The first ten (10) days of FMLA leave for the above-stated reasons are unpaid, but an employee can elect to substitute any accrued paid time off to cover some or all of the ten (10) day unpaid period. Notably, an employer may not require any such substitution. After ten (10) days, the employer must pay all full-time employees two-thirds the employee’s regular rate for the number of hours the employee would normally be scheduled. Employees with a part-time or irregular schedule are entitled to pay based on the average number of hours per week they worked during the six months prior to taking emergency FMLA leave. Paid leave cannot exceed two hundred dollars ($200) per day or ten thousand dollars ($10,000) in the aggregate.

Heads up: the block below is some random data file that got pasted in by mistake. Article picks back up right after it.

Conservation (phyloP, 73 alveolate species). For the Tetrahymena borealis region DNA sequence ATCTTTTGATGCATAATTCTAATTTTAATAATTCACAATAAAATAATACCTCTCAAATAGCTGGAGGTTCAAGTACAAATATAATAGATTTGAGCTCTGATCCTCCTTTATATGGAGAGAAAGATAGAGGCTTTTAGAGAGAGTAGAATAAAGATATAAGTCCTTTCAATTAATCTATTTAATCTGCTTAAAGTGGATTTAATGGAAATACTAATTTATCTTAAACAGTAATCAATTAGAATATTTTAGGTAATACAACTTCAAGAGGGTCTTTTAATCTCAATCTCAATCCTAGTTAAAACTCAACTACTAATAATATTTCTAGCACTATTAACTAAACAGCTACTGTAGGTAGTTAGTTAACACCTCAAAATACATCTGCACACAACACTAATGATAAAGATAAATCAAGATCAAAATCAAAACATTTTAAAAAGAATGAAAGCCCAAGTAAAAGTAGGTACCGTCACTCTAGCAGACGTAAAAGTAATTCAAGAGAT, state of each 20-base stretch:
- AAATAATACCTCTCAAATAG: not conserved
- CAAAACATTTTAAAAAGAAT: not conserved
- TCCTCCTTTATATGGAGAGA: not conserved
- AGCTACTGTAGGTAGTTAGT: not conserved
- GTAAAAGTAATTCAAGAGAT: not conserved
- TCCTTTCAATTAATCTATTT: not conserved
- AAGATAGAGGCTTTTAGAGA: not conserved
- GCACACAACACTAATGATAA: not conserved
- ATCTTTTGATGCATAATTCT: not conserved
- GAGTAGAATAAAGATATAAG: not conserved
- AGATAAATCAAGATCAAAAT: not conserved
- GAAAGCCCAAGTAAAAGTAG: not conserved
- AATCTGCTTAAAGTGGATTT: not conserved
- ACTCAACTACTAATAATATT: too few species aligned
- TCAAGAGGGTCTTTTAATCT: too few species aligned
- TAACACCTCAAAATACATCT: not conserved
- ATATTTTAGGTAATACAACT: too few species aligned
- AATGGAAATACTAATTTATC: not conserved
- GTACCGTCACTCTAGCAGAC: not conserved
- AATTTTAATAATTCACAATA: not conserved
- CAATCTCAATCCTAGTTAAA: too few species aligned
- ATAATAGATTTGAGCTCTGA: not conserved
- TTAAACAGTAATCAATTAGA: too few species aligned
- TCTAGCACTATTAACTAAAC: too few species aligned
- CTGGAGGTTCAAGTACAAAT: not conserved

Additionally, employers with fewer than twenty-five (25) employees are excluded from the obligation to provide an employee who has taken emergency leave with the same or similar position, so long as the employer makes reasonable attempts to return the employee to the prior position Finally, the Act provides some exemptions for small businesses. The Secretary of Labor can exempt businesses with fewer than fifty (50) employees when the imposition of the expanded FMLA’s requirements would jeopardize the viability of the business.
B. Paid Sick Leave